Hurricane Matthew looks disastrous from outer space, and doesn’t look much prettier when viewed in infrared, but the storm’s strength and power isn’t stopping researchers from flying directly into its path. Video taken by the National Oceanic and Atmospheric Administration shows a group of researchers flying straight into Matthew’s eye wall, cataloguing different variables that satellites can’t process.
These guys are NOAA’s “hurricane hunters,” and in the video, their WP-3D Orion aircraft endures extreme turbulence as debris batters the front window.
The hurricane hunters aren’t just brazen thrill-seekers -- they’re scientists, and they fly into powerful hurricanes like Matthew to measure things like wind speed, temperature, rainfall and air pressure. These recordings help NOAA issue more accurate hurricane warnings that can help people evacuate vulnerable areas.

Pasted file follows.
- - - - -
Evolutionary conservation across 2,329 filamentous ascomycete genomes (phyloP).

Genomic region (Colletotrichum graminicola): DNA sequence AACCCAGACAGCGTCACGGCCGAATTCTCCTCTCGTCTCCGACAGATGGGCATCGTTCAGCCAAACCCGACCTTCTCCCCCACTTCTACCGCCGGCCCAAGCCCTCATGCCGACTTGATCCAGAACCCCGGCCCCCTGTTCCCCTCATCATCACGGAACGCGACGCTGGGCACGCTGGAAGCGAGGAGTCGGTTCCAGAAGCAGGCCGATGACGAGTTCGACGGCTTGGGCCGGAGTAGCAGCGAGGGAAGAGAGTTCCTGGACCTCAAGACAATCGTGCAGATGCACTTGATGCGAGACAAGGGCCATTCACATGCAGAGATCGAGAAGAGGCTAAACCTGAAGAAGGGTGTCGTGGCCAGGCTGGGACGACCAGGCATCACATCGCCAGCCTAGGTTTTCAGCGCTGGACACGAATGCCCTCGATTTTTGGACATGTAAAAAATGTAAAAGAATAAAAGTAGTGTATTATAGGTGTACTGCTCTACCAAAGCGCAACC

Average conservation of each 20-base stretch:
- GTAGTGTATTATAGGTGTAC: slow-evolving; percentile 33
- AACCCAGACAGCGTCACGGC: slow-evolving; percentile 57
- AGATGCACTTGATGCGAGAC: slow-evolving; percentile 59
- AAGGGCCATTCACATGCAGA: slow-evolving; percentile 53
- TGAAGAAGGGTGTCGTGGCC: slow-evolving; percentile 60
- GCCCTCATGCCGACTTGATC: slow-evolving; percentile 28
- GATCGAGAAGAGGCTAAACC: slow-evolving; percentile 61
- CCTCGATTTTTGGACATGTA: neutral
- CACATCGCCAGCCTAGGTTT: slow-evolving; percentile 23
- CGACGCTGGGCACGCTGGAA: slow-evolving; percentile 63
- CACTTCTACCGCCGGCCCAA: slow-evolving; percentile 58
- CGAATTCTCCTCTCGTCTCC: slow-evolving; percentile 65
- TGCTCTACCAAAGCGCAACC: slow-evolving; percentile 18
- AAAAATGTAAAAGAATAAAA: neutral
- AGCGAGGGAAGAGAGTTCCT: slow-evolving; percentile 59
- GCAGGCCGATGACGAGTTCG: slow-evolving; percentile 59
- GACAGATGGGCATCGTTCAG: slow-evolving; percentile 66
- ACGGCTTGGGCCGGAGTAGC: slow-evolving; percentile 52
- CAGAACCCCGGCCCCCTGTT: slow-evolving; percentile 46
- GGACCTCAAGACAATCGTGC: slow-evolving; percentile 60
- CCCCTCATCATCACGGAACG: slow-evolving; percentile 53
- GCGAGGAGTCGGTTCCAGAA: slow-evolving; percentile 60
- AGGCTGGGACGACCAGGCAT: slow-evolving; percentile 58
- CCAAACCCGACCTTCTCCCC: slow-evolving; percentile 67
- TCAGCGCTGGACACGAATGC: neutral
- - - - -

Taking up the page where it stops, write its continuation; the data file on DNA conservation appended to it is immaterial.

As Hurricane Matthew approaches the southeastern United States, it's expected to hammer Florida's eastern coastline, in particular. President Barack Obama has declared a state of emergency in Florida, Georgia, North Carolina, and South Carolina, according to BuzzFeed News.
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Sam Blum is a News Staff Writer for Thrillist. He's also a martial arts and music nerd who appreciates a fine sandwich and cute dogs. Find his clips in The Guardian, Rolling Stone, The A.V. Club and Vice. He's on Twitter @Blumnessmonster.